He’s an 8th grade science teacher at Woodstock Union Middle School, a UVM doctoral student and tweets under the handle @PhySci8. He and his students use twitter in their classroom, and they’re wondering how many other science teachers do the same.
“I’m very interested in how technology, and the web, can be leveraged to provide new opportunities for students to explore, experience and share science. Twitter has proven to be a tremendously versatile tool:
For more information on his project, you can reach Ryan at email@example.com
it enables students to follow real science, and real scientists, based on personal interests; it provides students with an expanded and authentic audience; it provides students with opportunities to practice embedded forms of literacy (both traditional and new literacies); it allows students to practice and discuss digital citizenship in an authentic manner; lastly, it can be used in surprisingly diverse ways as a formative assessment tool. Moreover, Twitter is dynamic, occurs in real-time, is multi-modal and, perhaps best of all, it’s free!
For my upcoming dissertation research at UVM, I am specifically interested in learning more about how social media is being used by others in science classrooms for teaching and learning. I am reaching out to folks who are currently using social media in their science classrooms. My hope is that feedback from these teachers will help me develop research questions, as well as consider potential study participants, methodologies and types of data, in a more informed way.
Over on Storify, a brief recap of how our first annual iPad play-day went this past weekend. With more than 70 educators from two states, 13 workshops and more live-tweeting than an aviary, we had a BLAST.
The chaotic, high-energy hacker-space challenges, featuring Skitch, Strip Designer and Haiku Deck, were one of the most popular sessions of the day.
A guest post by one of our partner educators, Jacki McCarty.
McCarty is an educator at Harwood Union Middle School, in Moretown VT.
“The resource I wish to share is THE STUDENTS and MY COLLEAGUES. Through encouragement by my colleagues I have taken risks with technology and found that the students can run with technology and use each other as resources. I, the teacher, can use them as resources. Here is what happened.
Jodie Curran and Jon Potts had told me about QR codes last year, but I never fully understood what they were until I did a treasure hunt with QR codes at a class last summer. I thought they were interesting, but never found a natural fit for integration into my curriculum.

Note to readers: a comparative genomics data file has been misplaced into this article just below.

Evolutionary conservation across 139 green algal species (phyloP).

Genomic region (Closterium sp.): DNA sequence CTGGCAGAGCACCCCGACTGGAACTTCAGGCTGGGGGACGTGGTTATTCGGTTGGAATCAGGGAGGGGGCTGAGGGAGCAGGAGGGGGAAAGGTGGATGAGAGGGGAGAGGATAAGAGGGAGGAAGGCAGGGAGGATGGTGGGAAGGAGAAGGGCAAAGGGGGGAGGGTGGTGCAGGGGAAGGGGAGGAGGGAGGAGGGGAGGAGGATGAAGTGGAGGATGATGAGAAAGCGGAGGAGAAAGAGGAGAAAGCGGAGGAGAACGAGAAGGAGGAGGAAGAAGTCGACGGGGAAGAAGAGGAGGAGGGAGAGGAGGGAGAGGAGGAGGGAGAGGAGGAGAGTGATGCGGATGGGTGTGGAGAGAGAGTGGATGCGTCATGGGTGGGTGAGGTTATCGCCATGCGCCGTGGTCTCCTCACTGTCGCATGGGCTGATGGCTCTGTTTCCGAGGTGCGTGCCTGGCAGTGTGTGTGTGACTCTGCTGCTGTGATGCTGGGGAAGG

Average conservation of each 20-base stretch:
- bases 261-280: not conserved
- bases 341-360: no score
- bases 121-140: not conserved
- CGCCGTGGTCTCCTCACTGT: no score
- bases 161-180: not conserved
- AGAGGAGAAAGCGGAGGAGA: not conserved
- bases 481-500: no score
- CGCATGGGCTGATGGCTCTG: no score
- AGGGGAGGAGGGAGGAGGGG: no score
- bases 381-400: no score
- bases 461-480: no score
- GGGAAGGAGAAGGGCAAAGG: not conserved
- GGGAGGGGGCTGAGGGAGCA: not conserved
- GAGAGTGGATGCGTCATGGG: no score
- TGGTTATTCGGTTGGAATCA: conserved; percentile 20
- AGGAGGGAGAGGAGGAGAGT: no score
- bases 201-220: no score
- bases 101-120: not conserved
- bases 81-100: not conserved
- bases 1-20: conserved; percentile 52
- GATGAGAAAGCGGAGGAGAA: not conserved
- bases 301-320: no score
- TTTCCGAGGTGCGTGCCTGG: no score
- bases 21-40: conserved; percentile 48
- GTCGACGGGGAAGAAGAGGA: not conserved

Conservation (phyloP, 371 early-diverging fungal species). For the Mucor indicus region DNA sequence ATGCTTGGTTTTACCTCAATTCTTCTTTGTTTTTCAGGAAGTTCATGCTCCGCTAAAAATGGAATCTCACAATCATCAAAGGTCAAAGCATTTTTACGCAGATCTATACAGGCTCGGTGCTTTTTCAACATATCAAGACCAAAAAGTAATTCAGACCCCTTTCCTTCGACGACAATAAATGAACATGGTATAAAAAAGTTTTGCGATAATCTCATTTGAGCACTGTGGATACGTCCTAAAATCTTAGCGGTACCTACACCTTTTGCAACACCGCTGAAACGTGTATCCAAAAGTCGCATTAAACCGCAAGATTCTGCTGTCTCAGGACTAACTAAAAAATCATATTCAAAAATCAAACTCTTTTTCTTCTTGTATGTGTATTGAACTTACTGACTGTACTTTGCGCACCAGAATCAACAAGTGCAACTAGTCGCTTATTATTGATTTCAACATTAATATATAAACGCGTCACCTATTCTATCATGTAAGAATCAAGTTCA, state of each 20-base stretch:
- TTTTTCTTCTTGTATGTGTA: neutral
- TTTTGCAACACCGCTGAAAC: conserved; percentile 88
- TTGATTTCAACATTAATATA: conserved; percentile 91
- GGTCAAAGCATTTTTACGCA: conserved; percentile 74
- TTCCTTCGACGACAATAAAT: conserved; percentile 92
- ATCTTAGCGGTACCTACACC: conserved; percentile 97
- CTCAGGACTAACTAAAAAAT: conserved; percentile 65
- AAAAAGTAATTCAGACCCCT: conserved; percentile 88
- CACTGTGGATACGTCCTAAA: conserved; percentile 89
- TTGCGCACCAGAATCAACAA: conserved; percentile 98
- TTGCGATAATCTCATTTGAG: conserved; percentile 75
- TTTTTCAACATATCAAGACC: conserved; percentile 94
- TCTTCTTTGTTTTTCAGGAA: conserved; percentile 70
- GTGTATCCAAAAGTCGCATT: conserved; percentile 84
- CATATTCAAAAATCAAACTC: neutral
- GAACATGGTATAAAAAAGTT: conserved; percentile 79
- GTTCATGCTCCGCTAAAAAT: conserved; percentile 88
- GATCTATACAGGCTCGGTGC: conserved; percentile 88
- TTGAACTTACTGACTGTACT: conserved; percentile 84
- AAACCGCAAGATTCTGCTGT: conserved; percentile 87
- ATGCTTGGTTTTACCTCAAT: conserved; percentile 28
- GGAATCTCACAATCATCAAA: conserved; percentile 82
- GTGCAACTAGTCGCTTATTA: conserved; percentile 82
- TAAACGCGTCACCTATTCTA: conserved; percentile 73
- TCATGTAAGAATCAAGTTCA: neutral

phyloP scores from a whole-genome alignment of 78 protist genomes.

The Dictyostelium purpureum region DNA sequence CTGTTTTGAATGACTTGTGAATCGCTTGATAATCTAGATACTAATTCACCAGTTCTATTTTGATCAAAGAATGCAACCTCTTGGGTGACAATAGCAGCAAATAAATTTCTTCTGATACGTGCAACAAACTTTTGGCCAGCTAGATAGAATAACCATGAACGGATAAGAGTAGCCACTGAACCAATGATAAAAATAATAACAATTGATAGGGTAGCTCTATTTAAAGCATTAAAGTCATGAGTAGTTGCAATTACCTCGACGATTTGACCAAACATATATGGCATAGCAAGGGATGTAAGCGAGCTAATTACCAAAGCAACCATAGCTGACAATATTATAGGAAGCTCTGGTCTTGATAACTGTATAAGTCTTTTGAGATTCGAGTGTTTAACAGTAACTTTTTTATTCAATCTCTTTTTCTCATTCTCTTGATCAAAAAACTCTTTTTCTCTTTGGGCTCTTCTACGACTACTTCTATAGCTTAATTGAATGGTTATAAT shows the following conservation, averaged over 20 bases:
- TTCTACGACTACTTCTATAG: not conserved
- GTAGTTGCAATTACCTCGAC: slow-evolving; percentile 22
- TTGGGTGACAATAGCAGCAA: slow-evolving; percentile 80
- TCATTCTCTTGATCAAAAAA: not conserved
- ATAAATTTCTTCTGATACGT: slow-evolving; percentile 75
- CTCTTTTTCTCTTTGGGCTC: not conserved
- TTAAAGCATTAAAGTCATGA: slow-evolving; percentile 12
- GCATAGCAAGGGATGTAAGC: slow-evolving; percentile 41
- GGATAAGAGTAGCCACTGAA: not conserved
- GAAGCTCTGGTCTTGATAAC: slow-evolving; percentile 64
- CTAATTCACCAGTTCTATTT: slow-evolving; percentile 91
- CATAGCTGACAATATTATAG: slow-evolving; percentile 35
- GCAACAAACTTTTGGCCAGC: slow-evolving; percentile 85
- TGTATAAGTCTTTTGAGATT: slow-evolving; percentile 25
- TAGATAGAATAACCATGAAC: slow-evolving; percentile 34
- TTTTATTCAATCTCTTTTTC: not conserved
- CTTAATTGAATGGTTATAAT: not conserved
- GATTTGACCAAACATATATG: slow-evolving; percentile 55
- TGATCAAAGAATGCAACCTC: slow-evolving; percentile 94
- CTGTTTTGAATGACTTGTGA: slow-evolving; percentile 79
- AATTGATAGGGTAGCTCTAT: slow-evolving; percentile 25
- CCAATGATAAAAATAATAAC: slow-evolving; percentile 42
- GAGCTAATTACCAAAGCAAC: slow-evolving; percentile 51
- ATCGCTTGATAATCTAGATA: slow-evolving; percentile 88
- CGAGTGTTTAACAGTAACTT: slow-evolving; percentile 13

While we were brainstorming about the Poetry Recitation project and iTraining, Sarah Ibson and I came up with the idea of having students record themselves reading poems (with images to compliment the poems also embedded in the iMovie) and make QR codes to put on their Recitation Poem Posters.
The poem posters consist of a handwritten version of the poem, and typed analysis of the poem, as well as an image that represents the poem. These posters will line the hallways at the final poetry recitation performance — the HUMS Celebration of Learning on May 2.
Here is a link to a student performance (they gave permission to share it and I used it as an example in my classes) which was made in Sarah Ibson’s iTraining class prior to my class project. The iTraining students acted as mentors during the recording and uploading experience — which was essential since I myself did not yet know exactly how to perform these actions.
As facilitator Lindsey Slan Halman explained, the students had been forbidden to use any images off the internet, and thus got extra creative with their staging, imagery, props and acting. We think the students did an amazing job, and would like to thank them for being so willing to share their work.
Students at one of our partner schools, Manchester Elementary/Middle School have recently embarked on building a 3-D printer. Yep, you read that right: a 3-dimensional printer. The parts are laser cut out of wood and teach the kids about programming and design. First item off the press? A sloth coin.
Working through the Dorothy Canfield Fisher books with Edmodo: Warp Speed by Lisa Yee, Inside Out and Back Again by Thanha Lai, incorporating students into Edmodo, badging, book clubs and new scarves. It’s all in here.